More

Federal auditor: Obama’s anti-foreclosure effort is a failure

Ask yourself, who benefited from Obama’s anti-foreclosure programs? Why it was the banks, of course.

“Others, who may have somehow found ways to continue to make their mortgage payments, have been drawn into failed trial modifications that have left them with more principal outstanding on their loans, less home equity (or a position further ‘underwater’), and worse credit scores.

“Perhaps worst of all,” it continues, “even in circumstances where they never missed a payment, they may face back payments, penalties, and even late fees that suddenly become due on their ‘modified’ mortgages and that they are unable to pay, thus resulting in the very loss of their homes that HAMP is meant to prevent.”

The banks profited, Obama happily allowed this to happen, and homeowners got screwed.

Oops, I did it again, says Bank of America

Bank of America explains how their foreclosures are fine, just fine.

Why it was just last week BofA was squawking about how error-free their foreclosure process was, no problems here, thanks for asking.

Now that they’ve deigned to actually examine their foreclosures, they now say, oopsie, pesky bookkeeping errors were happening all over the danged place. Well, it must be bookkeeping errors because otherwise suspicious types might instead say it could be fraud by criminals disguised as bankers.

Among those suspicious types are the battalion of lawyers about to wallpaper the banksters with class action suits.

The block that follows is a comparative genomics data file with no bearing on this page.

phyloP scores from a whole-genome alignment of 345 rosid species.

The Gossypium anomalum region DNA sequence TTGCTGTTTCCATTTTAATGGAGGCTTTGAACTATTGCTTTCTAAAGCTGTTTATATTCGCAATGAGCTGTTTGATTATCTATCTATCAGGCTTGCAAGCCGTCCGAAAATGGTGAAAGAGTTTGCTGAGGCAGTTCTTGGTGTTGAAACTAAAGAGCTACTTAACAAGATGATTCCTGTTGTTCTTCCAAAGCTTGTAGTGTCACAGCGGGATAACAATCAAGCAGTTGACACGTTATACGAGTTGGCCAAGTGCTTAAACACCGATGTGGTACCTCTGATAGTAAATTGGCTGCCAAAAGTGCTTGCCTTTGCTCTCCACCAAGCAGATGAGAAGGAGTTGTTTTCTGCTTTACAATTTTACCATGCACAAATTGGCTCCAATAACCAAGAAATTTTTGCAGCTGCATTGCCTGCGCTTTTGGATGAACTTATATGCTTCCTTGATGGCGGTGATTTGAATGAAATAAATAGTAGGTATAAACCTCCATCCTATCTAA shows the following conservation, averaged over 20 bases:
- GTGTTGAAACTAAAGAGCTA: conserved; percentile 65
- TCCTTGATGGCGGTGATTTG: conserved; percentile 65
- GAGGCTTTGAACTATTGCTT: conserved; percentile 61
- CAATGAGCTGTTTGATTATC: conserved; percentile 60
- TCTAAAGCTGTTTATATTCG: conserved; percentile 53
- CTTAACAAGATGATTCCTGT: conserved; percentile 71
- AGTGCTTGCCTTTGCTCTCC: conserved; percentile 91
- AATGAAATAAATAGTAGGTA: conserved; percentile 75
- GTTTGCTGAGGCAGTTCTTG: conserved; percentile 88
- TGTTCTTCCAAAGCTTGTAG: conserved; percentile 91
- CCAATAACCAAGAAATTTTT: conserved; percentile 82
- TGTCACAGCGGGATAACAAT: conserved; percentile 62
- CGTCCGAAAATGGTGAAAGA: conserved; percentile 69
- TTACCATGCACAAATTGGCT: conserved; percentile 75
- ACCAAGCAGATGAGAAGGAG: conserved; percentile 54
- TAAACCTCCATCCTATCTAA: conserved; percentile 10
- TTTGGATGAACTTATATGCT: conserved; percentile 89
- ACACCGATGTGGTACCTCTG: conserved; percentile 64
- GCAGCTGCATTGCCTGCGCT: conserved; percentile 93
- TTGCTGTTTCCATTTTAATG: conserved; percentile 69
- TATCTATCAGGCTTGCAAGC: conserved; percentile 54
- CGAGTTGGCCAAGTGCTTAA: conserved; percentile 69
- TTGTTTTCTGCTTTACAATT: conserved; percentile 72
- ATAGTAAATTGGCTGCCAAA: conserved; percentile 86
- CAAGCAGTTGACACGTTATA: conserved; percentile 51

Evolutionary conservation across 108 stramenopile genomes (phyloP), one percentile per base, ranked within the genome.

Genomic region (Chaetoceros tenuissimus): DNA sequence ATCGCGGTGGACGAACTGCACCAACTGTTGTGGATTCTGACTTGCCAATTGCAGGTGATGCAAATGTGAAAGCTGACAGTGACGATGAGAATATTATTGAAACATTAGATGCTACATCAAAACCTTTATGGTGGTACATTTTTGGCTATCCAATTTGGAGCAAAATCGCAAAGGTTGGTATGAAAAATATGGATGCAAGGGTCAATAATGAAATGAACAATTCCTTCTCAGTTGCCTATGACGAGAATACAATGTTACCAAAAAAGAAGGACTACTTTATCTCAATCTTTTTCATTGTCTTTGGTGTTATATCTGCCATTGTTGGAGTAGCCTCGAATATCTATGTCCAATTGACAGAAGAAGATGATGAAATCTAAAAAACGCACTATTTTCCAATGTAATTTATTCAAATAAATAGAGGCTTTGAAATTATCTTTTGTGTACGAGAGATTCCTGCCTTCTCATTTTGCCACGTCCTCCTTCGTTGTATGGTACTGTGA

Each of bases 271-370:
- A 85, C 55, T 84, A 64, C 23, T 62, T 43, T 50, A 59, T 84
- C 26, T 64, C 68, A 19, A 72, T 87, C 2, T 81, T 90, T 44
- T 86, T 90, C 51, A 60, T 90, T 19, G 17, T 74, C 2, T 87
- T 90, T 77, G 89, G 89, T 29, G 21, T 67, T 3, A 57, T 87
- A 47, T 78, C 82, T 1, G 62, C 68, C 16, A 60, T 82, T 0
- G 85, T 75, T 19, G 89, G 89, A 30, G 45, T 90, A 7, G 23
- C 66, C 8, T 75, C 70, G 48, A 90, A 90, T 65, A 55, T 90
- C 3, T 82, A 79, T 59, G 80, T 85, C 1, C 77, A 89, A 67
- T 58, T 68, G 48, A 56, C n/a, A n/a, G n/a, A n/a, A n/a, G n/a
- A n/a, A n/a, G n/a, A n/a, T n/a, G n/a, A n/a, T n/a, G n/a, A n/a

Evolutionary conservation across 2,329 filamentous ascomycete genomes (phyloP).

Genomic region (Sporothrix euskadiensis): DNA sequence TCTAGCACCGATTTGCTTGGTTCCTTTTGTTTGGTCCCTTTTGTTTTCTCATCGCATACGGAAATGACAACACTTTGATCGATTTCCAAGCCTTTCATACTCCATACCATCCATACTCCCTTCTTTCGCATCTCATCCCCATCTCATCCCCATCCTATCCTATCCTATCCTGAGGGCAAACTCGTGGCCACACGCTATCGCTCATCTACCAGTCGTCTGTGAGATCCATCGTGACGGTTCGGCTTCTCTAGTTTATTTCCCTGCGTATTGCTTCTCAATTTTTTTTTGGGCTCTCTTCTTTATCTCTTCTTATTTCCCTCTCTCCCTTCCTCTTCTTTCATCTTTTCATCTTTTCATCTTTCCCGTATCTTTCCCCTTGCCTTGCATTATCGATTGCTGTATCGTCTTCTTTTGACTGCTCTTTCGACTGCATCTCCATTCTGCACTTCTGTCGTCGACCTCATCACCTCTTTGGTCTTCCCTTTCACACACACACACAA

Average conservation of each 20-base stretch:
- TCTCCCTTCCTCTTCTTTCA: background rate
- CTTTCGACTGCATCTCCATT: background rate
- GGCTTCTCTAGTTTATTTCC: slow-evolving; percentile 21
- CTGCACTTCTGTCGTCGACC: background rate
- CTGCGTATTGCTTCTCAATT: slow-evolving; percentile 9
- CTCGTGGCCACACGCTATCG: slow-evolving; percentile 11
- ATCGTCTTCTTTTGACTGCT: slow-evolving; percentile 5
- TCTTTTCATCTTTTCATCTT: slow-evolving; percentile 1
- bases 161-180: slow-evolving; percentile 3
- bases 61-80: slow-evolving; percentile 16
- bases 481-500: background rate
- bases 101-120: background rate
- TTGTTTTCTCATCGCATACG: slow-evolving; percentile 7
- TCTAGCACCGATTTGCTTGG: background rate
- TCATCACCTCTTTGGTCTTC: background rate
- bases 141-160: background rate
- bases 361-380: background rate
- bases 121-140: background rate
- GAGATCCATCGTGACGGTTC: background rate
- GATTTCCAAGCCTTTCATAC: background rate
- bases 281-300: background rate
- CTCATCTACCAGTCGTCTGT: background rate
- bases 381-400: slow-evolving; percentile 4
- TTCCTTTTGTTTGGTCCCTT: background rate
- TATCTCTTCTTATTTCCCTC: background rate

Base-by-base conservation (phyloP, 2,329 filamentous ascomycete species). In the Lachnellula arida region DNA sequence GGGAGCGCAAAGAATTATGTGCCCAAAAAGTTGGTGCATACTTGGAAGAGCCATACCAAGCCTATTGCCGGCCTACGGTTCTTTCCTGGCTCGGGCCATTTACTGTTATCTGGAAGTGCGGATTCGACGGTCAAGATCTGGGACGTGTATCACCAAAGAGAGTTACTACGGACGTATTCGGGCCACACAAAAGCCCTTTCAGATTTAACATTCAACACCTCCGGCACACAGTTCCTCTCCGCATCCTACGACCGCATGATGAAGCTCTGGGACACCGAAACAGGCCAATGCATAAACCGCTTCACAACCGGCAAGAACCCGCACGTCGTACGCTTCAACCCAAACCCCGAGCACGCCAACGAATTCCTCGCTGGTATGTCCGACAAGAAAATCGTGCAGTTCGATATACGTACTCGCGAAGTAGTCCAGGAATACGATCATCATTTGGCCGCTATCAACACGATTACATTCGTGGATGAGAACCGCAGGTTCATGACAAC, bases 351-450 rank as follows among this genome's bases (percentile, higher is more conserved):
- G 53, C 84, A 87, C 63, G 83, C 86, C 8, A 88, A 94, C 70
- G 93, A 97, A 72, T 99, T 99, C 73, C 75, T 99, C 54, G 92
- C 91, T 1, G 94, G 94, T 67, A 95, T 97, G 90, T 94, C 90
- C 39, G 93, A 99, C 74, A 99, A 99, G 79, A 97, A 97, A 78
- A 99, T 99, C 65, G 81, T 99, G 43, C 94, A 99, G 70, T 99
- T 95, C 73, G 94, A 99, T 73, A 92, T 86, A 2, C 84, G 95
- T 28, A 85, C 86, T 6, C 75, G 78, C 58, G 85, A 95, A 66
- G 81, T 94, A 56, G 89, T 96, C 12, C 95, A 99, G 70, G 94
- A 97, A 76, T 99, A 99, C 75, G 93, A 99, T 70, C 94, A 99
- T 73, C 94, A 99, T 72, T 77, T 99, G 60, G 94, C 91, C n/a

The Federal Reserve is on the job, tracking down the evildoers

The federal government, not to be left behind, is galloping backwards on their horses to the rescue and no doubt will arrive at the wrong location with the wrong plan, far too late. You think I’m exaggerating?

“We are looking intensively at the firms’ policies, procedures and internal controls related to foreclosures and seeking to determine whether systematic weaknesses are leading to improper foreclosures,” Bernanke said. “We take violations of proper procedures seriously.”

Wow, that’s really taking command of the situation with bold decisive leadership, isn’t it? Federal regulators say they will have a report by next month, which will no doubt call for more careful and ponderous study before they try to bury the whole thing and then steadfastly do nothing. Meanwhile, a bunch of bloggers have already assembled all the proof the government needs to act. That massive fraud occurred is not in doubt, except for the always ready to accommodate the banksters Federal Reserve.

Bill Black , An actual regulator, in the sense that he actually regulated, (quaint concept that, isn’t it, regulators that regulate, Bernanke should try it sometime) has called for the resignation of Bernanke, Geithner, and Holder. Black was a regulator during the S&L crisis, and helped put hundreds of bankers in prison (there’s another quaint concept, criminal prosecution of bankers for crimes committed rather than getting Get Out of Jail cards from the feds) and devised the concept of control fraud, whereby a few at the top of corporations and countries deliberately loot the entity. Which of course is precisely what’s happening now.